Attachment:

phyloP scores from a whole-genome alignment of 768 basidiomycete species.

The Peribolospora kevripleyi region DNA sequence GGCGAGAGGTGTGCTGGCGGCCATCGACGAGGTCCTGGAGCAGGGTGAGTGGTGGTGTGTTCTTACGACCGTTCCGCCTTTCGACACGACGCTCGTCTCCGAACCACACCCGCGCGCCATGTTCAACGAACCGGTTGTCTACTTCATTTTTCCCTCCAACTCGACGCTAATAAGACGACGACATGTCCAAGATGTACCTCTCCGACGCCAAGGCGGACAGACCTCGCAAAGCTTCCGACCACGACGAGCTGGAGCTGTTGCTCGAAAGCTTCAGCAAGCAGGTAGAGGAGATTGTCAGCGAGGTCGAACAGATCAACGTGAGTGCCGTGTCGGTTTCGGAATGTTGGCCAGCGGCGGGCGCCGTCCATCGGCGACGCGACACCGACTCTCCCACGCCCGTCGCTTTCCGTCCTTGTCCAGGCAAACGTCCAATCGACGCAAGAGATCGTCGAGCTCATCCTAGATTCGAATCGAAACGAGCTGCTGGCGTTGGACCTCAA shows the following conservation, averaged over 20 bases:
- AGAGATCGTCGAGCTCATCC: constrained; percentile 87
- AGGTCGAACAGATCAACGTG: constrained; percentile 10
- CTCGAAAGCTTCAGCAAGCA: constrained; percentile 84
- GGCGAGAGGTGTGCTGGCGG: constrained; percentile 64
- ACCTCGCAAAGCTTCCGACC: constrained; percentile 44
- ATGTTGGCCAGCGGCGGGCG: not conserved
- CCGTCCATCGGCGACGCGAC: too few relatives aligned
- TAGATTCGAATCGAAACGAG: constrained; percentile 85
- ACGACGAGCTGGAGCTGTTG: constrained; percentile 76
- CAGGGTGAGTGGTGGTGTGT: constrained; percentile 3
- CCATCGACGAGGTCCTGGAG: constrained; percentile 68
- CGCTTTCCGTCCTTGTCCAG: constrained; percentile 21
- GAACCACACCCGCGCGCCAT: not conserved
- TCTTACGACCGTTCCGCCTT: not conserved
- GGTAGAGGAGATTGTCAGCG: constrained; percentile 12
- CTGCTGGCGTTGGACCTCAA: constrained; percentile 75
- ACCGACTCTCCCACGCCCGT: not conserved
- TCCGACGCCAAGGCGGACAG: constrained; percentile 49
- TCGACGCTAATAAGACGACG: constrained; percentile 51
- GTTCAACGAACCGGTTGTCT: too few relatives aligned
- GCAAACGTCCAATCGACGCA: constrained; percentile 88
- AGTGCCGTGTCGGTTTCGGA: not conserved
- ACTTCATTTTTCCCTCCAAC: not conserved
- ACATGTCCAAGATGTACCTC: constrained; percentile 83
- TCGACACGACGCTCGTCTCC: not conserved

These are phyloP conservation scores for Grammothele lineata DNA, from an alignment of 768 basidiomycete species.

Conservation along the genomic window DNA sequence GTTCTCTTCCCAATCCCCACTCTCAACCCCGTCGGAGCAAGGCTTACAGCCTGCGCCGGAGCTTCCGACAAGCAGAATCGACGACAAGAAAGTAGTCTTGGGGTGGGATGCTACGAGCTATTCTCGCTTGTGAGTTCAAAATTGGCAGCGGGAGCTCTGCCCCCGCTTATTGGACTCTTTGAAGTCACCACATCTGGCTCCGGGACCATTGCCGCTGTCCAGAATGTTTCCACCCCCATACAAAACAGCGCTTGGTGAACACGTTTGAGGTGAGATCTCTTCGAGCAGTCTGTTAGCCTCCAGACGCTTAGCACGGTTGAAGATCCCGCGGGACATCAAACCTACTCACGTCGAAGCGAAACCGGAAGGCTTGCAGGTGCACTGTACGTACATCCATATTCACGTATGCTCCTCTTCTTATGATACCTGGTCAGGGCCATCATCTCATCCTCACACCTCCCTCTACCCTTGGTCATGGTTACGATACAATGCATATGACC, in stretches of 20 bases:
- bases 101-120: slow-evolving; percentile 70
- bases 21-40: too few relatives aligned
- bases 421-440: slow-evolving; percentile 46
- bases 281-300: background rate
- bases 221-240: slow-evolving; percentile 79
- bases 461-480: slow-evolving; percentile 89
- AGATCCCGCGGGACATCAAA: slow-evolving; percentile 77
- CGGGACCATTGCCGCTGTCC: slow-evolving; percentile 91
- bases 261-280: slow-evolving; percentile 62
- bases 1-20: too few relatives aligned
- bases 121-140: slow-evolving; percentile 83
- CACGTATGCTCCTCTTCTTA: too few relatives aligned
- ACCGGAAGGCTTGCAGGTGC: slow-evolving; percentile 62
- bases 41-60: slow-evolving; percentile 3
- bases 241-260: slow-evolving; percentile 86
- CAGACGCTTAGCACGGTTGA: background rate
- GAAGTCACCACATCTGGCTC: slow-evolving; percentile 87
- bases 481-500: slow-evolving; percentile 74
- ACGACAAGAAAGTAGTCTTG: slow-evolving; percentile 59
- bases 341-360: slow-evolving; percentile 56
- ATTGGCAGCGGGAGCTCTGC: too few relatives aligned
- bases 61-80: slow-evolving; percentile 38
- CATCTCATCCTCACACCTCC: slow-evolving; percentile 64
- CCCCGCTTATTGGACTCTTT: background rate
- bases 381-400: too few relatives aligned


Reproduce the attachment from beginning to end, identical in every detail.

phyloP scores from a whole-genome alignment of 768 basidiomycete species.

The Peribolospora kevripleyi region DNA sequence GGCGAGAGGTGTGCTGGCGGCCATCGACGAGGTCCTGGAGCAGGGTGAGTGGTGGTGTGTTCTTACGACCGTTCCGCCTTTCGACACGACGCTCGTCTCCGAACCACACCCGCGCGCCATGTTCAACGAACCGGTTGTCTACTTCATTTTTCCCTCCAACTCGACGCTAATAAGACGACGACATGTCCAAGATGTACCTCTCCGACGCCAAGGCGGACAGACCTCGCAAAGCTTCCGACCACGACGAGCTGGAGCTGTTGCTCGAAAGCTTCAGCAAGCAGGTAGAGGAGATTGTCAGCGAGGTCGAACAGATCAACGTGAGTGCCGTGTCGGTTTCGGAATGTTGGCCAGCGGCGGGCGCCGTCCATCGGCGACGCGACACCGACTCTCCCACGCCCGTCGCTTTCCGTCCTTGTCCAGGCAAACGTCCAATCGACGCAAGAGATCGTCGAGCTCATCCTAGATTCGAATCGAAACGAGCTGCTGGCGTTGGACCTCAA shows the following conservation, averaged over 20 bases:
- AGAGATCGTCGAGCTCATCC: constrained; percentile 87
- AGGTCGAACAGATCAACGTG: constrained; percentile 10
- CTCGAAAGCTTCAGCAAGCA: constrained; percentile 84
- GGCGAGAGGTGTGCTGGCGG: constrained; percentile 64
- ACCTCGCAAAGCTTCCGACC: constrained; percentile 44
- ATGTTGGCCAGCGGCGGGCG: not conserved
- CCGTCCATCGGCGACGCGAC: too few relatives aligned
- TAGATTCGAATCGAAACGAG: constrained; percentile 85
- ACGACGAGCTGGAGCTGTTG: constrained; percentile 76
- CAGGGTGAGTGGTGGTGTGT: constrained; percentile 3
- CCATCGACGAGGTCCTGGAG: constrained; percentile 68
- CGCTTTCCGTCCTTGTCCAG: constrained; percentile 21
- GAACCACACCCGCGCGCCAT: not conserved
- TCTTACGACCGTTCCGCCTT: not conserved
- GGTAGAGGAGATTGTCAGCG: constrained; percentile 12
- CTGCTGGCGTTGGACCTCAA: constrained; percentile 75
- ACCGACTCTCCCACGCCCGT: not conserved
- TCCGACGCCAAGGCGGACAG: constrained; percentile 49
- TCGACGCTAATAAGACGACG: constrained; percentile 51
- GTTCAACGAACCGGTTGTCT: too few relatives aligned
- GCAAACGTCCAATCGACGCA: constrained; percentile 88
- AGTGCCGTGTCGGTTTCGGA: not conserved
- ACTTCATTTTTCCCTCCAAC: not conserved
- ACATGTCCAAGATGTACCTC: constrained; percentile 83
- TCGACACGACGCTCGTCTCC: not conserved

These are phyloP conservation scores for Grammothele lineata DNA, from an alignment of 768 basidiomycete species.

Conservation along the genomic window DNA sequence GTTCTCTTCCCAATCCCCACTCTCAACCCCGTCGGAGCAAGGCTTACAGCCTGCGCCGGAGCTTCCGACAAGCAGAATCGACGACAAGAAAGTAGTCTTGGGGTGGGATGCTACGAGCTATTCTCGCTTGTGAGTTCAAAATTGGCAGCGGGAGCTCTGCCCCCGCTTATTGGACTCTTTGAAGTCACCACATCTGGCTCCGGGACCATTGCCGCTGTCCAGAATGTTTCCACCCCCATACAAAACAGCGCTTGGTGAACACGTTTGAGGTGAGATCTCTTCGAGCAGTCTGTTAGCCTCCAGACGCTTAGCACGGTTGAAGATCCCGCGGGACATCAAACCTACTCACGTCGAAGCGAAACCGGAAGGCTTGCAGGTGCACTGTACGTACATCCATATTCACGTATGCTCCTCTTCTTATGATACCTGGTCAGGGCCATCATCTCATCCTCACACCTCCCTCTACCCTTGGTCATGGTTACGATACAATGCATATGACC, in stretches of 20 bases:
- bases 101-120: slow-evolving; percentile 70
- bases 21-40: too few relatives aligned
- bases 421-440: slow-evolving; percentile 46
- bases 281-300: background rate
- bases 221-240: slow-evolving; percentile 79
- bases 461-480: slow-evolving; percentile 89
- AGATCCCGCGGGACATCAAA: slow-evolving; percentile 77
- CGGGACCATTGCCGCTGTCC: slow-evolving; percentile 91
- bases 261-280: slow-evolving; percentile 62
- bases 1-20: too few relatives aligned
- bases 121-140: slow-evolving; percentile 83
- CACGTATGCTCCTCTTCTTA: too few relatives aligned
- ACCGGAAGGCTTGCAGGTGC: slow-evolving; percentile 62
- bases 41-60: slow-evolving; percentile 3
- bases 241-260: slow-evolving; percentile 86
- CAGACGCTTAGCACGGTTGA: background rate
- GAAGTCACCACATCTGGCTC: slow-evolving; percentile 87
- bases 481-500: slow-evolving; percentile 74
- ACGACAAGAAAGTAGTCTTG: slow-evolving; percentile 59
- bases 341-360: slow-evolving; percentile 56
- ATTGGCAGCGGGAGCTCTGC: too few relatives aligned
- bases 61-80: slow-evolving; percentile 38
- CATCTCATCCTCACACCTCC: slow-evolving; percentile 64
- CCCCGCTTATTGGACTCTTT: background rate
- bases 381-400: too few relatives aligned